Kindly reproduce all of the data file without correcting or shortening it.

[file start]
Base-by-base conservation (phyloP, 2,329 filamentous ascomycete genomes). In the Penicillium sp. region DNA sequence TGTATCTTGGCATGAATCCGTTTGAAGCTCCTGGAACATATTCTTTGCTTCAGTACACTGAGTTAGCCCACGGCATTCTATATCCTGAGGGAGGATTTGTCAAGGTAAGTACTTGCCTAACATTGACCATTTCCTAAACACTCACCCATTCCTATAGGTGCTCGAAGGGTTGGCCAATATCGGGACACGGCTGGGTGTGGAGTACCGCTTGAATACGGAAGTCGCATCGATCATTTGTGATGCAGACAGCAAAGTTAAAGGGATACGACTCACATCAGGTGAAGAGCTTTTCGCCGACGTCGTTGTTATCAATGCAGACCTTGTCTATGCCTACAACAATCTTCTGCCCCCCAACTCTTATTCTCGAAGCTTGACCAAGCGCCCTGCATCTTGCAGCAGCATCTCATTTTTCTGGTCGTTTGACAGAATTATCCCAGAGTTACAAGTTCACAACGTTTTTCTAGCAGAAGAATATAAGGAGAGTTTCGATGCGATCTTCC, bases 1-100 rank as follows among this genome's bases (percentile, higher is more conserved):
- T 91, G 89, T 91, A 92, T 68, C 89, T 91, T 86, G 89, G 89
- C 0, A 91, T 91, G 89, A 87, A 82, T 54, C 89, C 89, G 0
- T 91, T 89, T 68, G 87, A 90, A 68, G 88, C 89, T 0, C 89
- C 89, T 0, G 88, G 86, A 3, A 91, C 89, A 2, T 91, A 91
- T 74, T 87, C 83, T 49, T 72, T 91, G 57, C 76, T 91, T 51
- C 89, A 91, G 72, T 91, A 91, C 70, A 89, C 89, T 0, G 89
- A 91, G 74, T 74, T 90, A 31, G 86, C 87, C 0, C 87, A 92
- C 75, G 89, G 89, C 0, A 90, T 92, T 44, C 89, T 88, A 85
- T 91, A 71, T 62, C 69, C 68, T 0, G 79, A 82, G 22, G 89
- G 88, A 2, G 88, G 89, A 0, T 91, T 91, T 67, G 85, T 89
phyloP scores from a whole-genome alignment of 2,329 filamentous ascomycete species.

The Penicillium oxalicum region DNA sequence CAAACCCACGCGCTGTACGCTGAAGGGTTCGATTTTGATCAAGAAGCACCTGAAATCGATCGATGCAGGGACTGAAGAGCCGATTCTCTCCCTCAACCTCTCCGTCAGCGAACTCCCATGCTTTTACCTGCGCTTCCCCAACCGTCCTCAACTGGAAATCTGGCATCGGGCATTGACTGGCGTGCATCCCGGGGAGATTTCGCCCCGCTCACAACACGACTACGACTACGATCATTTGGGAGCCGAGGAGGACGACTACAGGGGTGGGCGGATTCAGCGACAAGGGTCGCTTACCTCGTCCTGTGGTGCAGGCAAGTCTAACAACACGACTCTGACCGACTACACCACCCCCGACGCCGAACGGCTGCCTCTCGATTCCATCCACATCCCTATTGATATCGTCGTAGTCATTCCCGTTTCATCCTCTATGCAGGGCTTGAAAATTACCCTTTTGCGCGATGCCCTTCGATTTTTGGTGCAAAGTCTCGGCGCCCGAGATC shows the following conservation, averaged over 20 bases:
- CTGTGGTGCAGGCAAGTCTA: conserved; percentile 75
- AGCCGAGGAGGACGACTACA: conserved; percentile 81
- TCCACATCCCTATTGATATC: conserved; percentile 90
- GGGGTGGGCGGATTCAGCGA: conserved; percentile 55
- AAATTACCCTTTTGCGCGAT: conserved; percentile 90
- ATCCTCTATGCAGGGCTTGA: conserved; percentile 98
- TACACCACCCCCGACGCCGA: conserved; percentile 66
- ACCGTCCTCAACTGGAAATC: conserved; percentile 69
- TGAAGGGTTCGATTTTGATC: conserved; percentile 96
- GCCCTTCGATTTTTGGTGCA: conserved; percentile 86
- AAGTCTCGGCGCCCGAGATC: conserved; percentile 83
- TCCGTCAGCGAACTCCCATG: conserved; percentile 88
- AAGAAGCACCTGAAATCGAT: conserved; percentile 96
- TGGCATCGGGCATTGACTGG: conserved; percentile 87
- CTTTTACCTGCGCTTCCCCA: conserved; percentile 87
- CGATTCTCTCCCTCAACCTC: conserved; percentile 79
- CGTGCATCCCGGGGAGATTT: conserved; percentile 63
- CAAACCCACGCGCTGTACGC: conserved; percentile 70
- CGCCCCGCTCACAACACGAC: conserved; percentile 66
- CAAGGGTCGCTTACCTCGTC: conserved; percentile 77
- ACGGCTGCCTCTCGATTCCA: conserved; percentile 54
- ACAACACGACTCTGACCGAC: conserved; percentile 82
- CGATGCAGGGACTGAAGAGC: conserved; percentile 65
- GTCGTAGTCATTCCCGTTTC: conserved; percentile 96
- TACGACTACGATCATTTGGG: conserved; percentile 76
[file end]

Base-by-base conservation (phyloP, 2,329 filamentous ascomycete genomes). In the Penicillium sp. region DNA sequence TGTATCTTGGCATGAATCCGTTTGAAGCTCCTGGAACATATTCTTTGCTTCAGTACACTGAGTTAGCCCACGGCATTCTATATCCTGAGGGAGGATTTGTCAAGGTAAGTACTTGCCTAACATTGACCATTTCCTAAACACTCACCCATTCCTATAGGTGCTCGAAGGGTTGGCCAATATCGGGACACGGCTGGGTGTGGAGTACCGCTTGAATACGGAAGTCGCATCGATCATTTGTGATGCAGACAGCAAAGTTAAAGGGATACGACTCACATCAGGTGAAGAGCTTTTCGCCGACGTCGTTGTTATCAATGCAGACCTTGTCTATGCCTACAACAATCTTCTGCCCCCCAACTCTTATTCTCGAAGCTTGACCAAGCGCCCTGCATCTTGCAGCAGCATCTCATTTTTCTGGTCGTTTGACAGAATTATCCCAGAGTTACAAGTTCACAACGTTTTTCTAGCAGAAGAATATAAGGAGAGTTTCGATGCGATCTTCC, bases 1-100 rank as follows among this genome's bases (percentile, higher is more conserved):
- T 91, G 89, T 91, A 92, T 68, C 89, T 91, T 86, G 89, G 89
- C 0, A 91, T 91, G 89, A 87, A 82, T 54, C 89, C 89, G 0
- T 91, T 89, T 68, G 87, A 90, A 68, G 88, C 89, T 0, C 89
- C 89, T 0, G 88, G 86, A 3, A 91, C 89, A 2, T 91, A 91
- T 74, T 87, C 83, T 49, T 72, T 91, G 57, C 76, T 91, T 51
- C 89, A 91, G 72, T 91, A 91, C 70, A 89, C 89, T 0, G 89
- A 91, G 74, T 74, T 90, A 31, G 86, C 87, C 0, C 87, A 92
- C 75, G 89, G 89, C 0, A 90, T 92, T 44, C 89, T 88, A 85
- T 91, A 71, T 62, C 69, C 68, T 0, G 79, A 82, G 22, G 89
- G 88, A 2, G 88, G 89, A 0, T 91, T 91, T 67, G 85, T 89
phyloP scores from a whole-genome alignment of 2,329 filamentous ascomycete species.

The Penicillium oxalicum region DNA sequence CAAACCCACGCGCTGTACGCTGAAGGGTTCGATTTTGATCAAGAAGCACCTGAAATCGATCGATGCAGGGACTGAAGAGCCGATTCTCTCCCTCAACCTCTCCGTCAGCGAACTCCCATGCTTTTACCTGCGCTTCCCCAACCGTCCTCAACTGGAAATCTGGCATCGGGCATTGACTGGCGTGCATCCCGGGGAGATTTCGCCCCGCTCACAACACGACTACGACTACGATCATTTGGGAGCCGAGGAGGACGACTACAGGGGTGGGCGGATTCAGCGACAAGGGTCGCTTACCTCGTCCTGTGGTGCAGGCAAGTCTAACAACACGACTCTGACCGACTACACCACCCCCGACGCCGAACGGCTGCCTCTCGATTCCATCCACATCCCTATTGATATCGTCGTAGTCATTCCCGTTTCATCCTCTATGCAGGGCTTGAAAATTACCCTTTTGCGCGATGCCCTTCGATTTTTGGTGCAAAGTCTCGGCGCCCGAGATC shows the following conservation, averaged over 20 bases:
- CTGTGGTGCAGGCAAGTCTA: conserved; percentile 75
- AGCCGAGGAGGACGACTACA: conserved; percentile 81
- TCCACATCCCTATTGATATC: conserved; percentile 90
- GGGGTGGGCGGATTCAGCGA: conserved; percentile 55
- AAATTACCCTTTTGCGCGAT: conserved; percentile 90
- ATCCTCTATGCAGGGCTTGA: conserved; percentile 98
- TACACCACCCCCGACGCCGA: conserved; percentile 66
- ACCGTCCTCAACTGGAAATC: conserved; percentile 69
- TGAAGGGTTCGATTTTGATC: conserved; percentile 96
- GCCCTTCGATTTTTGGTGCA: conserved; percentile 86
- AAGTCTCGGCGCCCGAGATC: conserved; percentile 83
- TCCGTCAGCGAACTCCCATG: conserved; percentile 88
- AAGAAGCACCTGAAATCGAT: conserved; percentile 96
- TGGCATCGGGCATTGACTGG: conserved; percentile 87
- CTTTTACCTGCGCTTCCCCA: conserved; percentile 87
- CGATTCTCTCCCTCAACCTC: conserved; percentile 79
- CGTGCATCCCGGGGAGATTT: conserved; percentile 63
- CAAACCCACGCGCTGTACGC: conserved; percentile 70
- CGCCCCGCTCACAACACGAC: conserved; percentile 66
- CAAGGGTCGCTTACCTCGTC: conserved; percentile 77
- ACGGCTGCCTCTCGATTCCA: conserved; percentile 54
- ACAACACGACTCTGACCGAC: conserved; percentile 82
- CGATGCAGGGACTGAAGAGC: conserved; percentile 65
- GTCGTAGTCATTCCCGTTTC: conserved; percentile 96
- TACGACTACGATCATTTGGG: conserved; percentile 76